Darren Dahly PhD Statistical Epidemiology

Defining Obesity For Public Health Research Purposes

Obesity can be defined as an accumulation of adipose tissue that deleteriously impacts health and well-being. How do we then measure obesity, as it’s defined here, for epidemiological studies aimed at identifying causes of obesity that may eventually form the basis for later public health intervention?

To do this, we need 2 things: a measure of adipose tissue; and a cut-point that indicates a level of adipose tissue that we think leads to “poor health and well-being.” To make this even harder, we need a measure that can be applied in large samples that are representative of even larger populations – so the measure can’t be too expensive or invasive.

From an epidemiological and/or public health perspective, the most commonly used indicator (or measure, or classification) of obesity comes from the WHO; it is having a body mass index (BMI) greater than or equal to 30 kg/m2 (weight in kilograms divided by the square of height in meters). Why is this the most common indicator? Because BMI is correlated with percent body fat, uncorrelated with height (by design), and relatively easy to measure accurately in large samples of people. It is important to point out that BMI is far from a perfectly valid measure of adipose tissue; it is actually a measure of total mass (independent of height) that includes both adipose and lean tissue (e.g. muscle). We will return to this point shortly

Given that BMI is a useful enough measure of adipose tissue, where does the cut-point of 30 kg/m2 come from, at which point we start calling people obese? It comes from cohort studies of adults that look at how risks for different outcomes vary across people with different levels of BMI. The data from these kinds of studies are often reported in graphs such as this one. In many studies, for many outcomes, we see that risk starts to increase substantially around a BMI of 30 kg/m2. This 2009 paper from the Lancet includes graphs of the BMI-risk relationship for a variety of outcomes, and is worth a look if you are interested (should be free to access, but you may need to register).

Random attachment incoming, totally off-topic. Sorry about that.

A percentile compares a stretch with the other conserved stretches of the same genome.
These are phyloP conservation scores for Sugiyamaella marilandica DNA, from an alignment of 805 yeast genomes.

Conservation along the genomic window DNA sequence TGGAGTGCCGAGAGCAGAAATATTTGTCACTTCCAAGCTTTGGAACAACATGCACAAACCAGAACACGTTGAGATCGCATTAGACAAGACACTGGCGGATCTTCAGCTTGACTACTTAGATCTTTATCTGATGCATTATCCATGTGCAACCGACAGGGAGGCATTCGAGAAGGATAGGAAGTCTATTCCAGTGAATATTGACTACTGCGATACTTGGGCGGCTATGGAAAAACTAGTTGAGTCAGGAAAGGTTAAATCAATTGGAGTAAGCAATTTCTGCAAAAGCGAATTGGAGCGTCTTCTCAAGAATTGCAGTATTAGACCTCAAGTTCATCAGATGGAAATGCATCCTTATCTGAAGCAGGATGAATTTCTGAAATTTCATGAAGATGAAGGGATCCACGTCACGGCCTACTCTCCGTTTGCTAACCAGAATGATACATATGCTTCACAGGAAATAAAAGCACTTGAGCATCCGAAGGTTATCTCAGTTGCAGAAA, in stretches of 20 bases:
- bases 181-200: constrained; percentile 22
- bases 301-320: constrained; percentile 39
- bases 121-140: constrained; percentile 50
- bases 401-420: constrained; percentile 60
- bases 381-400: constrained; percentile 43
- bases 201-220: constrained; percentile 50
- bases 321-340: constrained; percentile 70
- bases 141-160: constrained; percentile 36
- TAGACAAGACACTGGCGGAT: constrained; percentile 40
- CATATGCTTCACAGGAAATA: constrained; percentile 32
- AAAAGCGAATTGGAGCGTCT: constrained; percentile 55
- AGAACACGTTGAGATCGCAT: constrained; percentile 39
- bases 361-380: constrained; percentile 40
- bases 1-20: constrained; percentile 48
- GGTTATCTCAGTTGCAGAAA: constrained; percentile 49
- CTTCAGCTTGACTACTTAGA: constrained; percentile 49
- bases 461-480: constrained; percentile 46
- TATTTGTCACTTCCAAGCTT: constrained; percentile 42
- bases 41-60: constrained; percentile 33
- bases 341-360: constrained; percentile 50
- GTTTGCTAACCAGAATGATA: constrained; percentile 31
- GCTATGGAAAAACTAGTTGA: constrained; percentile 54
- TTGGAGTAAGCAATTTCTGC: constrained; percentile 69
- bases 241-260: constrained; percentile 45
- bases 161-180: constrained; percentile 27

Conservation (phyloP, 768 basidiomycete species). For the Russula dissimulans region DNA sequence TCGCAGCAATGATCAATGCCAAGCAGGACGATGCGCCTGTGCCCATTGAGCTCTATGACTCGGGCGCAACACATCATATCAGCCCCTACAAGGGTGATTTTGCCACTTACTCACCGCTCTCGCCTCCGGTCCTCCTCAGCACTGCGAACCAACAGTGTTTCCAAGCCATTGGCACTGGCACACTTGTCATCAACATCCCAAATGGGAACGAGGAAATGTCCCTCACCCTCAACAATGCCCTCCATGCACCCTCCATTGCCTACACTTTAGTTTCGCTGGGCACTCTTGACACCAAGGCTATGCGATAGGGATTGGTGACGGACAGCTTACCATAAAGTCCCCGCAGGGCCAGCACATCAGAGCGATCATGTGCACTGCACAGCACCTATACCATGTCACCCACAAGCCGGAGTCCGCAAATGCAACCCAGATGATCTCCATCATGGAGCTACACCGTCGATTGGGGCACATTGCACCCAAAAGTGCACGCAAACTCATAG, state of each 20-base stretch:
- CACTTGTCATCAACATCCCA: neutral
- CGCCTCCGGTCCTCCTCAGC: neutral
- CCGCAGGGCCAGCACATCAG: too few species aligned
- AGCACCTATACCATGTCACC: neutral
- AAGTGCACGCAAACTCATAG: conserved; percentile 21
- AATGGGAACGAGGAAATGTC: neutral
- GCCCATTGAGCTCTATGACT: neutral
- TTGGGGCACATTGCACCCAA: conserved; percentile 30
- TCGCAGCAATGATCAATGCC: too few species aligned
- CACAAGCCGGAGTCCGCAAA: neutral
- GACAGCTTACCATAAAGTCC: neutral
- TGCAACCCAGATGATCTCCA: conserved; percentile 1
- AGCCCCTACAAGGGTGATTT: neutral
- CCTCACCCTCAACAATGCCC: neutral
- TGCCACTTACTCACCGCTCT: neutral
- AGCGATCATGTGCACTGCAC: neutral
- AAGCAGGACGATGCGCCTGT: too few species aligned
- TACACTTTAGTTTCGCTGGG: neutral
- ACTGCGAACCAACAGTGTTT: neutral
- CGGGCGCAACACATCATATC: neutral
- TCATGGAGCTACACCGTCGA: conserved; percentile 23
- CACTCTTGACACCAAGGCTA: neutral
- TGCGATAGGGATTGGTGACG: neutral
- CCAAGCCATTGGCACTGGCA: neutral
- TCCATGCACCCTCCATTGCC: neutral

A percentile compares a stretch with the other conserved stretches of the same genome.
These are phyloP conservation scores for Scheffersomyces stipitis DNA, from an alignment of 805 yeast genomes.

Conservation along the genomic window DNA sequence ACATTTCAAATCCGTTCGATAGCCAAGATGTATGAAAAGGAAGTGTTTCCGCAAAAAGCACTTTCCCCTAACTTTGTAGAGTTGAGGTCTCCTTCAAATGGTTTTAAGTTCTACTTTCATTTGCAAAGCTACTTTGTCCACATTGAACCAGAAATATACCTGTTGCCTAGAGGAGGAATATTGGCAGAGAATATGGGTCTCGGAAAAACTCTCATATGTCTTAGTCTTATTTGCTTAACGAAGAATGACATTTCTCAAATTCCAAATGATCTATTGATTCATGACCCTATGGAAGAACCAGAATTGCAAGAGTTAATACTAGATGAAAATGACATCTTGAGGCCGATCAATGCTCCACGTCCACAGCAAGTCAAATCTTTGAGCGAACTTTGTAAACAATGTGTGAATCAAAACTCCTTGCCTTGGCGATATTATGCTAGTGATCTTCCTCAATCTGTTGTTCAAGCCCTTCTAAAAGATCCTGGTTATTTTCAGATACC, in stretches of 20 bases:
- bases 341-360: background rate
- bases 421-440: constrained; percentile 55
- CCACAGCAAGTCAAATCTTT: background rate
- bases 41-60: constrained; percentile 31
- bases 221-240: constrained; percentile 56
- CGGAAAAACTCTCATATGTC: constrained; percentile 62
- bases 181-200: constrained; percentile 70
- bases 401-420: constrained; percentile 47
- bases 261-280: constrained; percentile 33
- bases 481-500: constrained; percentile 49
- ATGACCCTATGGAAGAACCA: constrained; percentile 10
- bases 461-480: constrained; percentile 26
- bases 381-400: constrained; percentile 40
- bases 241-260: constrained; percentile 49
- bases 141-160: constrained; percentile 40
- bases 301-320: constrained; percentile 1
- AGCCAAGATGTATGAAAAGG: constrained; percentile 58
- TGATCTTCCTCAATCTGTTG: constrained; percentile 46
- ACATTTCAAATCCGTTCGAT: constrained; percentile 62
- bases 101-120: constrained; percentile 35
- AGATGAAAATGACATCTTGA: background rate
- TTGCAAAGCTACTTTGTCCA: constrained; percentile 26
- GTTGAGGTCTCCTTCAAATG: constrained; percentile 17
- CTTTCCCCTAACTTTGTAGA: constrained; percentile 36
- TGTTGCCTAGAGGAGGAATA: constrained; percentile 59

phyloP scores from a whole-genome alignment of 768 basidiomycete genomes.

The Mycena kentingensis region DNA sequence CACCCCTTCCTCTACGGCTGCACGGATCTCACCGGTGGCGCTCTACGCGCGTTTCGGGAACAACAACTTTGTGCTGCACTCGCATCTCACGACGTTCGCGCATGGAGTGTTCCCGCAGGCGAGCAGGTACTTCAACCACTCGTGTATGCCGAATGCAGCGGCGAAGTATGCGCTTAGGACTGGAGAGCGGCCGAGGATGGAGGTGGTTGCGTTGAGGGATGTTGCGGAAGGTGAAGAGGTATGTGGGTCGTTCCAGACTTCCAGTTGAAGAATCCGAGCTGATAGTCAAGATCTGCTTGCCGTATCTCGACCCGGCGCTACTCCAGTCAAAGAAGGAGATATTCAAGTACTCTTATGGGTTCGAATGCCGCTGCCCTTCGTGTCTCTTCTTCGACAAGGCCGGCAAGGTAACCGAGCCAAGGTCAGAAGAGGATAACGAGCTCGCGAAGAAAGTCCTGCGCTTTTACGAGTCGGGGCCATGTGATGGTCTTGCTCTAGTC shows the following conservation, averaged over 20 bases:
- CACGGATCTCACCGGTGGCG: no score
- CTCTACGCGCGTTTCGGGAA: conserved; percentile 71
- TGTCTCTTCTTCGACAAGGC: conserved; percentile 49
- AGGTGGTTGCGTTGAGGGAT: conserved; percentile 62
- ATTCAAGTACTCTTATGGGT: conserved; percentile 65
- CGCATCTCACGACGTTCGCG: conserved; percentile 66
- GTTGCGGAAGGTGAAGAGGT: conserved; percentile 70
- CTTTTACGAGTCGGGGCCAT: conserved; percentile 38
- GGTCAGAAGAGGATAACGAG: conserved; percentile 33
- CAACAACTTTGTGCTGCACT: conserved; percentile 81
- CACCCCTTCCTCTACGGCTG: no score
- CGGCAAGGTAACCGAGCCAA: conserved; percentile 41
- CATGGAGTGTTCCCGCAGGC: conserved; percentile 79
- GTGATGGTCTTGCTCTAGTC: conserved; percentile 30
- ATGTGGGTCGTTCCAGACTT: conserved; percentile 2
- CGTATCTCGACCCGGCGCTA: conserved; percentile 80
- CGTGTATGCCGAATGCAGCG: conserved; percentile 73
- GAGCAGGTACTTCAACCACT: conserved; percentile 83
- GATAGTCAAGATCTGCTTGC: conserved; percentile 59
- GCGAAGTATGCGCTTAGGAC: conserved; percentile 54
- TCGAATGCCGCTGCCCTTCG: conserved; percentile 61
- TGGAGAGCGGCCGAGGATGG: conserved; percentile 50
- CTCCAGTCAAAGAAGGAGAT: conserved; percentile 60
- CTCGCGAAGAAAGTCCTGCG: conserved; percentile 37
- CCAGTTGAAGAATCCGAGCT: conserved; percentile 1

So now we have a working definition of obesity that is useful for public health purposes, and a measure of obesity that we can use in epidemiological studies. There are problems however when we try to apply this measure to specific people. The first is when their relatively high BMI is due to having more lean mass, not more adipose tissue. The other is because the relationship between adipose tissue and health isn’t the same for everyone. In other words, the validity of BMI as a measure of adipose tissue varies across people (an extreme example is the professional athlete); and being fat isn’t as bad for some people as it is for others (e.g. people with the same amount and proportion of fat mass can differ greatly in fitness level, blood lipid profile, illnesses, etc.).

So clearly, for some people, the indicator for obesity (BMI>=30 kg/m2) doesn’t match the underlying “truth” of whether they are obese or not. On the individual level, this means that we should probably never make any important decisions based on BMI alone, which shouldn’t be a problem since in a clinical setting we have access to so much more information on the person. Unfortunately a BMI>=30 kg/m2 is often treated as an outright diagnosis of obesity, rather than the crude indicator that it is.

The key message is to be very critical of how people measure obesity. Have they considered above points? Have they demonstrated the validity of their chosen measure for the population and health outcome being studied? Have they tried to identify and address any possible biases? Perhaps the most important message it to not just swallow BMI>=30 kg/m2 as the defintion of obesity, but to instead view is as what it is – a crude indicator of an underlying truth that can never be known with complete certainty.